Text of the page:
A super informative and comprehensive read:
Why I'm No Longer Talking to White People About Race - Reni Eddo-Lodge

An incredibly important book about the prison pipeline system:
The New Jim Crow - Michelle Alexander

Great book on the unspoken truth of our racial divide:
White Rage - Carol Anderson

A classic piece of Black literature. Absolutely beautiful:
Their eyes were watching god - Zora Neale Hurston

Amazingly succinct. So powerful. Much to unpack:
The Fire Next Time - James Baldwin

A very powerful and emotional read:
Between the World and Me - Ta-Nehisi Coates

An incredibly powerful memoir - super informative to the Black experience:
Heavy - Kiese Laymon

An amazing book to start with. It lays a foundation for conversations pertaining to race:
So you want to talk about race - Ijeoma Oluo

Every white / white passing person should read this. It's a great crash course:
White Fragility - Robin Diangelo

Additional Reads:

How to be an Anti-racist by Ibrahim Kendi & Anti-racist Baby (for small children)

Jelani Memory’s A Kids Book About Racism
here for the book being read on YouTube)

Desmond Cole’s The Skin We’re In
(full disclosure: haven’t read this yet, but t
here’s a documentary that gives you a taste)

Barrington Walker, The History of Immigration and Racism in Canada: Essential Readings

Marie Battiste,
Decolonizing Education *MANDATORY FOR EDUCATORS!

Just Mercy by Bryan Stevenson: You’ve likely heard the story of someone who served decades in prison for a crime they didn’t commit. How does that happen and how do we ensure people don’t disappear behind the bars and into bureaucratic systems that value process more than justice?

Men We Reaped by Jesmyn Ward: America often equates Black to mean urban America when more of us live in “middle America” and the deep South than anywhere else. Ward is a literary artist who spins the stories of Black men in Mississippi with so much love and a deep desire to protect those she loves.

Free Cyntoia by Cyntoia Brown-Long: Everyone from Rihanna to Kim Kardashian was tweeting about Cyntoia Brown-Long, the young woman incarcerated for defending herself against her abuser and a sexual predator. Cyntoia’s story is one that many women share—and this book sheds light on how systems set up to protect us, fail us time and time again.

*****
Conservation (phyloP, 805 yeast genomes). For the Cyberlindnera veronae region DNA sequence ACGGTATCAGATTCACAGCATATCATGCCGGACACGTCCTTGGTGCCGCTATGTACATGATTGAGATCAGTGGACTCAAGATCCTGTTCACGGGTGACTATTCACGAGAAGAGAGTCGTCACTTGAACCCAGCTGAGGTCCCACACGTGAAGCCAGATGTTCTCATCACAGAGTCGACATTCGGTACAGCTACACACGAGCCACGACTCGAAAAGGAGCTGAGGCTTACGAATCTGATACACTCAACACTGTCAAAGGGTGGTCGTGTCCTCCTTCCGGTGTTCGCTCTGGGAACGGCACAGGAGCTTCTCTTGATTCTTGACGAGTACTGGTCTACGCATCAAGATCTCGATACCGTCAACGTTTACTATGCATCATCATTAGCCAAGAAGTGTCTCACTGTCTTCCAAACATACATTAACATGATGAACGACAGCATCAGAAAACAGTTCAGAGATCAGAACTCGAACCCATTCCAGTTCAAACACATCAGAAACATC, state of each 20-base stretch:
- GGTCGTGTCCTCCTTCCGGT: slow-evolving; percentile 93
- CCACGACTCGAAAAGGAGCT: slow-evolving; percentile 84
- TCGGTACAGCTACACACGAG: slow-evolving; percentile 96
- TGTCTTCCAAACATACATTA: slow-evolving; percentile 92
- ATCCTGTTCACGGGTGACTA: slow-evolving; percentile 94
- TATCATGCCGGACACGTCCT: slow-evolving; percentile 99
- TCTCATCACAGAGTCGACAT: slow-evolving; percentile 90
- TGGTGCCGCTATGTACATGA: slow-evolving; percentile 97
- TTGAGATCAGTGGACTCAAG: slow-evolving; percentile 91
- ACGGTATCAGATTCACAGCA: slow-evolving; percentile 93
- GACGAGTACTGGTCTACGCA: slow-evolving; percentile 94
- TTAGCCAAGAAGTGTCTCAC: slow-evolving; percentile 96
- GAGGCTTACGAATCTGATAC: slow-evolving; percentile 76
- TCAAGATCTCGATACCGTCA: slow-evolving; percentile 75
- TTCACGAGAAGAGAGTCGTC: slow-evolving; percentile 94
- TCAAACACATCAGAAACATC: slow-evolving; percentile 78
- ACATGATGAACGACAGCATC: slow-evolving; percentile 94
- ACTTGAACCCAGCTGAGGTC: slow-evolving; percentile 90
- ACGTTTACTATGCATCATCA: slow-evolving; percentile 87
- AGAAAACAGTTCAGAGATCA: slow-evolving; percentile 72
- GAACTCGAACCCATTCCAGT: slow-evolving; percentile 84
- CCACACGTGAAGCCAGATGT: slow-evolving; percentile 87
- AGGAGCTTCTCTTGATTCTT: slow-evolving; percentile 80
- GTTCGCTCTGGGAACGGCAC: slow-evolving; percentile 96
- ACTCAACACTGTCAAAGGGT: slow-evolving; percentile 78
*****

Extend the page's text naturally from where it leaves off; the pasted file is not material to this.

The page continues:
Born A Crime by Trevor Noah: Noah’s book reads like an episode of his late night show which is to say it’s informative, compelling, and well researched. This is a must read for those looking to understand race and class.

Unafraid of the Dark by Rosemary L Bray: Racism feels like this big scary monster which can make some of us feel like we don’t know where to begin in dismantling it and others feel it’s not relevant to them at all. Bray sets the record straight with these vignettes and anecdotes about what racism looks like in practice but also how police interventions can work to alleviate the pressures.

How We Get Free: Black Feminism and the Combahee River Collective by Keeanga Yamahtta-Taylor: “Listen to Black women!” Want to learn what Black women from movements past have to say about justice and freedom? Look no further than this foundational manifesto.

Children of Blood and Bones by Tomi Adeyemi: Science fiction is a powerful tool for exploring problems from the distance we normally aren’t afforded with day-to-day life. This first part of the electric new trilogy explores issues of fear, revenge, and what it takes to build a new future.

When They Call You A Terrorist by Patrisse Khan Cullors: Cullors co-founded Black Lives Matter over five years ago alongside two other Black women organizers. Years later, she reflected on her own journey to that moment and what it means to be labeled a terrorist by the government that has sought to erase you and those you love.

Let’s Get Free: A Hip-Hop Theory of Justice by Paul Butler: This Harvard Law grad turned prosecutor went from high-powered attorney to wrongfully accused Black man in one day. What that experience taught him is cemented through this book and will tell you all you need to know about this rigged system.

Pushout by Monique Morris: Black girls and women are often left out of the conversation when it comes to criminal justice reform, but Morris reiterates exactly how Black girls are oversexualized, more likely to be described as aggressive, and more frequently suspended or expelled, leading to this school-to-prison pipeline we hear so much